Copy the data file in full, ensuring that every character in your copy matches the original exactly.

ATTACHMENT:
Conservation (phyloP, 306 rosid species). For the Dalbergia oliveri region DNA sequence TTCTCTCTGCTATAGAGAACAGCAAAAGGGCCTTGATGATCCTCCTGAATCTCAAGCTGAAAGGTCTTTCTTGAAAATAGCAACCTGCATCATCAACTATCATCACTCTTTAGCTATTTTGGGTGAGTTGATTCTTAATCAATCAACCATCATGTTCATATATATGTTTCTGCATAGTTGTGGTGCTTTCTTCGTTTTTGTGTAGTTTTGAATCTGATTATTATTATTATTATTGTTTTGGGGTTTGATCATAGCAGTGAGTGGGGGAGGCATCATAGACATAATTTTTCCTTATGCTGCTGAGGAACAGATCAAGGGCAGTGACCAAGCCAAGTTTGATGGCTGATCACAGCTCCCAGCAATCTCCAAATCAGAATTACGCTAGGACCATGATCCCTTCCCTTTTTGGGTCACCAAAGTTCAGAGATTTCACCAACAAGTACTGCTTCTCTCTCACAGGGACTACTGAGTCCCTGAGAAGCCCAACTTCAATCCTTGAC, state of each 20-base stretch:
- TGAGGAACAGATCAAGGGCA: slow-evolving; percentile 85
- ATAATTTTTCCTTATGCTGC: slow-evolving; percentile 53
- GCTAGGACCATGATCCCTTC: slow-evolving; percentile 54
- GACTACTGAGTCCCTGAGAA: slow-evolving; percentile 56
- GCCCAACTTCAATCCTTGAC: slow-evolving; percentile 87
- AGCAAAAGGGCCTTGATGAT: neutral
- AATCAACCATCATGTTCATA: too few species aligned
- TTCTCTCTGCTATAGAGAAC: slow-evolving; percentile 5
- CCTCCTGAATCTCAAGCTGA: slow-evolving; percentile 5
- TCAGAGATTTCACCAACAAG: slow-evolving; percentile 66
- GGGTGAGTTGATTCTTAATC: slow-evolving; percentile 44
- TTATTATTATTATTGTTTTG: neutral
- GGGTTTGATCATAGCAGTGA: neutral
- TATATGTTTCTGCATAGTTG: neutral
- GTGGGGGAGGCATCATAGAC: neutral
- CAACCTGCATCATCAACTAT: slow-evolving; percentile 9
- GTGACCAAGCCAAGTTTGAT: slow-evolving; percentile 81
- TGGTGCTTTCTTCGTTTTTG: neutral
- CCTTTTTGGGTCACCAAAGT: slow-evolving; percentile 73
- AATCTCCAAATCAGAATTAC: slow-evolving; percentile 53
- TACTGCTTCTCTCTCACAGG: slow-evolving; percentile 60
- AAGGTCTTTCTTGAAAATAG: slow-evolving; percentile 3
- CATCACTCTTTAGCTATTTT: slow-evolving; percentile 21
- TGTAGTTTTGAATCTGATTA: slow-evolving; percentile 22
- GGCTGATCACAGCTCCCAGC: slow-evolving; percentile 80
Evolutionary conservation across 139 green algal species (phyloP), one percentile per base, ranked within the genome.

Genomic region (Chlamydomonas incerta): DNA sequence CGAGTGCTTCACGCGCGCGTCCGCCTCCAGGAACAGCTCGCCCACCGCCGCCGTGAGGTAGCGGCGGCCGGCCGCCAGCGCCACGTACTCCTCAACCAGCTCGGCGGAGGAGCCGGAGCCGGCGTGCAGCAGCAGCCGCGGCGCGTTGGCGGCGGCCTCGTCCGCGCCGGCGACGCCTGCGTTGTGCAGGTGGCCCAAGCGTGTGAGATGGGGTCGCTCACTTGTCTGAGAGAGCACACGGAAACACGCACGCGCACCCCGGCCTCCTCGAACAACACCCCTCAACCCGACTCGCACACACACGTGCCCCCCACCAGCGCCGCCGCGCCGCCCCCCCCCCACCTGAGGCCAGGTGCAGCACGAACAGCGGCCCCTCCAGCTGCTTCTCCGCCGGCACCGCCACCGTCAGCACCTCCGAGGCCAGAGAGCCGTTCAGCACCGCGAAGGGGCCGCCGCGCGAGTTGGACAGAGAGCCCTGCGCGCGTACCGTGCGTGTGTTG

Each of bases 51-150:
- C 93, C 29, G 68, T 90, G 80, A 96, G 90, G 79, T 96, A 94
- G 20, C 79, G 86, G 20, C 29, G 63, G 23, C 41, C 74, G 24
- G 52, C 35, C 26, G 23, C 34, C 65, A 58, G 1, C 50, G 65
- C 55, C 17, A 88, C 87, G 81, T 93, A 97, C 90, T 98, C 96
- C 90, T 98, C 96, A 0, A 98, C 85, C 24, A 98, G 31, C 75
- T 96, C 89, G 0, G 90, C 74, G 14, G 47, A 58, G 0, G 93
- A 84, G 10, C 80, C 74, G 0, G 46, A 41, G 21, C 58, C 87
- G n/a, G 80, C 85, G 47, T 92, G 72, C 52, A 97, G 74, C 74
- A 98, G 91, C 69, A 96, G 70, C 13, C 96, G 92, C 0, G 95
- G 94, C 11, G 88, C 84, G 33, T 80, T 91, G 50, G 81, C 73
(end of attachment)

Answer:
Conservation (phyloP, 306 rosid species). For the Dalbergia oliveri region DNA sequence TTCTCTCTGCTATAGAGAACAGCAAAAGGGCCTTGATGATCCTCCTGAATCTCAAGCTGAAAGGTCTTTCTTGAAAATAGCAACCTGCATCATCAACTATCATCACTCTTTAGCTATTTTGGGTGAGTTGATTCTTAATCAATCAACCATCATGTTCATATATATGTTTCTGCATAGTTGTGGTGCTTTCTTCGTTTTTGTGTAGTTTTGAATCTGATTATTATTATTATTATTGTTTTGGGGTTTGATCATAGCAGTGAGTGGGGGAGGCATCATAGACATAATTTTTCCTTATGCTGCTGAGGAACAGATCAAGGGCAGTGACCAAGCCAAGTTTGATGGCTGATCACAGCTCCCAGCAATCTCCAAATCAGAATTACGCTAGGACCATGATCCCTTCCCTTTTTGGGTCACCAAAGTTCAGAGATTTCACCAACAAGTACTGCTTCTCTCTCACAGGGACTACTGAGTCCCTGAGAAGCCCAACTTCAATCCTTGAC, state of each 20-base stretch:
- TGAGGAACAGATCAAGGGCA: slow-evolving; percentile 85
- ATAATTTTTCCTTATGCTGC: slow-evolving; percentile 53
- GCTAGGACCATGATCCCTTC: slow-evolving; percentile 54
- GACTACTGAGTCCCTGAGAA: slow-evolving; percentile 56
- GCCCAACTTCAATCCTTGAC: slow-evolving; percentile 87
- AGCAAAAGGGCCTTGATGAT: neutral
- AATCAACCATCATGTTCATA: too few species aligned
- TTCTCTCTGCTATAGAGAAC: slow-evolving; percentile 5
- CCTCCTGAATCTCAAGCTGA: slow-evolving; percentile 5
- TCAGAGATTTCACCAACAAG: slow-evolving; percentile 66
- GGGTGAGTTGATTCTTAATC: slow-evolving; percentile 44
- TTATTATTATTATTGTTTTG: neutral
- GGGTTTGATCATAGCAGTGA: neutral
- TATATGTTTCTGCATAGTTG: neutral
- GTGGGGGAGGCATCATAGAC: neutral
- CAACCTGCATCATCAACTAT: slow-evolving; percentile 9
- GTGACCAAGCCAAGTTTGAT: slow-evolving; percentile 81
- TGGTGCTTTCTTCGTTTTTG: neutral
- CCTTTTTGGGTCACCAAAGT: slow-evolving; percentile 73
- AATCTCCAAATCAGAATTAC: slow-evolving; percentile 53
- TACTGCTTCTCTCTCACAGG: slow-evolving; percentile 60
- AAGGTCTTTCTTGAAAATAG: slow-evolving; percentile 3
- CATCACTCTTTAGCTATTTT: slow-evolving; percentile 21
- TGTAGTTTTGAATCTGATTA: slow-evolving; percentile 22
- GGCTGATCACAGCTCCCAGC: slow-evolving; percentile 80
Evolutionary conservation across 139 green algal species (phyloP), one percentile per base, ranked within the genome.

Genomic region (Chlamydomonas incerta): DNA sequence CGAGTGCTTCACGCGCGCGTCCGCCTCCAGGAACAGCTCGCCCACCGCCGCCGTGAGGTAGCGGCGGCCGGCCGCCAGCGCCACGTACTCCTCAACCAGCTCGGCGGAGGAGCCGGAGCCGGCGTGCAGCAGCAGCCGCGGCGCGTTGGCGGCGGCCTCGTCCGCGCCGGCGACGCCTGCGTTGTGCAGGTGGCCCAAGCGTGTGAGATGGGGTCGCTCACTTGTCTGAGAGAGCACACGGAAACACGCACGCGCACCCCGGCCTCCTCGAACAACACCCCTCAACCCGACTCGCACACACACGTGCCCCCCACCAGCGCCGCCGCGCCGCCCCCCCCCCACCTGAGGCCAGGTGCAGCACGAACAGCGGCCCCTCCAGCTGCTTCTCCGCCGGCACCGCCACCGTCAGCACCTCCGAGGCCAGAGAGCCGTTCAGCACCGCGAAGGGGCCGCCGCGCGAGTTGGACAGAGAGCCCTGCGCGCGTACCGTGCGTGTGTTG

Each of bases 51-150:
- C 93, C 29, G 68, T 90, G 80, A 96, G 90, G 79, T 96, A 94
- G 20, C 79, G 86, G 20, C 29, G 63, G 23, C 41, C 74, G 24
- G 52, C 35, C 26, G 23, C 34, C 65, A 58, G 1, C 50, G 65
- C 55, C 17, A 88, C 87, G 81, T 93, A 97, C 90, T 98, C 96
- C 90, T 98, C 96, A 0, A 98, C 85, C 24, A 98, G 31, C 75
- T 96, C 89, G 0, G 90, C 74, G 14, G 47, A 58, G 0, G 93
- A 84, G 10, C 80, C 74, G 0, G 46, A 41, G 21, C 58, C 87
- G n/a, G 80, C 85, G 47, T 92, G 72, C 52, A 97, G 74, C 74
- A 98, G 91, C 69, A 96, G 70, C 13, C 96, G 92, C 0, G 95
- G 94, C 11, G 88, C 84, G 33, T 80, T 91, G 50, G 81, C 73